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Working In These Times

Thursday, Oct 13, 2011, 9:00 am

Why Credit History Shouldn’t Be Used in Hiring Decisions

BY Kari Lydersen

Campaign website Credit Catch 22 has uploaded videos of people who lost jobs or promotions due to bad credit on its YouTube channel.  

On Tuesday the UNITE HERE union, along with other labor, consumer and civil rights groups, called on employers and state legislatures to prevent the use of credit reports in hiring, arguing that it is unfair, discriminatory and a poor predictor of employee performance. The campaign is targeting the credit report company TransUnion, which along with Experian and Equifax comprises the “Big Three” of credit companies.

The Huffington Post quoted UNITE HERE spokesperson Annemarie Strassel as saying:

As the only privately-held company of the big three, TransUnion has the ability to stop this practice overnight without worrying about stockholder reaction.

Likely because of targeting by predatory lenders, discrimination by landlords and financial institutions and other systemic factors, various studies show that African Americans and Latinos are disproportionately likely to have poor credit – 5 to 35 percent more likely than whites. Hence the use of credit reports by potential employers can easily result in discrimination in the hiring process. The Equal Employment Opportunity Commission is investigating the issue and has sued two employers over the practice. A press release says:

Given that credit checks are for more senior positions, this practice can also deny people of color access to the higher rungs on a career ladder.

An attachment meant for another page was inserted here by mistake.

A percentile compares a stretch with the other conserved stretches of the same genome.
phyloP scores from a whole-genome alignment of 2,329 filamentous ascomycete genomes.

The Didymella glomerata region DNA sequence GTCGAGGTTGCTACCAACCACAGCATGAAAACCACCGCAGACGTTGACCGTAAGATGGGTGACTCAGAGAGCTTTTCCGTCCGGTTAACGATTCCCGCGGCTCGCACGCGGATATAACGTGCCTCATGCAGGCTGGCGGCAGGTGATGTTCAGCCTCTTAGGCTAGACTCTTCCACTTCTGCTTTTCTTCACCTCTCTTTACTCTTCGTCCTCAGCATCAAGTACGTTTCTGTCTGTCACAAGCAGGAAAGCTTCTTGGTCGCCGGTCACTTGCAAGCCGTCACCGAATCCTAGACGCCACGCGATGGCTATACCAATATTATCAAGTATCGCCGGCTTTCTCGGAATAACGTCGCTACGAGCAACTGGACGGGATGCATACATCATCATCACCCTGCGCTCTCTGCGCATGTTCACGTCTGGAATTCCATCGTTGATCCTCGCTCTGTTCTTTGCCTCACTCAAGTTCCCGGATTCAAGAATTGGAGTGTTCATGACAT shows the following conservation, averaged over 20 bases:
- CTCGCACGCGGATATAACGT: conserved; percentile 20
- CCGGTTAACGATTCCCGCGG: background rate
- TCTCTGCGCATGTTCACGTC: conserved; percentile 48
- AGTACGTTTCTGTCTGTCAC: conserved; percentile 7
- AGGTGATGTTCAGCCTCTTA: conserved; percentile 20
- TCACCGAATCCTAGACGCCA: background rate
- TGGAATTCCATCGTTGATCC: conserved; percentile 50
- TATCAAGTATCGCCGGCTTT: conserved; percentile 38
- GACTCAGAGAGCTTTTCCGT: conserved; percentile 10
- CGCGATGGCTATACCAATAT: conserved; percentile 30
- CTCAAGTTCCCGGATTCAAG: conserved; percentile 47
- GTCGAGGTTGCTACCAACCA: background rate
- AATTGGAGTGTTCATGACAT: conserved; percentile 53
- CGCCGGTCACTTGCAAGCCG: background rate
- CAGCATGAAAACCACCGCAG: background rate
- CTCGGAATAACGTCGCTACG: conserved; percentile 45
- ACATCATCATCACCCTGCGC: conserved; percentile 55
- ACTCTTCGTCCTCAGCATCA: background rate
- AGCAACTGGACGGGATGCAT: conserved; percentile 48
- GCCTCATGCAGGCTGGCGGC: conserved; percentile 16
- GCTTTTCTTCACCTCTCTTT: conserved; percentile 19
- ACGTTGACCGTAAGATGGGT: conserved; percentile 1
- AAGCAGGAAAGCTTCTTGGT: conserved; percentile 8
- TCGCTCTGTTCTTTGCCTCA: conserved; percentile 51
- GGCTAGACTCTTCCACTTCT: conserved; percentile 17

The Huffington Post quotes Lawyers Committee for Civil Rights Under Law director Barbara Arnwine saying:

 
We believe these barriers are a contributing factor to the drastic unemployment numbers we see for people of color…These credit checks are often used as disguises for other kinds of racial bias.

 Credit history as a hiring criteria also creates a vicious circle wherein people who have been laid off are likely to fall behind on bills and damage their credit, with the resulting credit score making it harder for them to get hired and get back on their feet.

The campaign website Credit Catch 22 says:

Many job seekers across the country are caught in a Catch-22: they're behind on their bills because they don't have a job, but they can't get a job because they're behind on their bills. According to TransUnion, the risk of consumer credit delinquency recently hit an all-time high, which means that credit scores will likely be low for years to come.  Our economic recovery depends on putting people back to work, and employment credit checks are currently denying that opportunity to many Americans.

A poll by the Society for Human Resource Management showed about 60 percent of employers use credit histories in hiring, with 13 percent running credit checks for all positions and 47 percent for certain positions.

“White collar” workers are most likely to be subjected to credit checks, according to the poll. Employers argue that credit reports are telling about applicants’ fiscal and personal responsibility and are especially important for jobs involving company finances or confidential information.  About a third of employers checked credit before offering a job, the poll found, while about half did checks after a contingent job offer. Permission is needed to access someone’s credit. A power point by the Society for Human Resource Management says: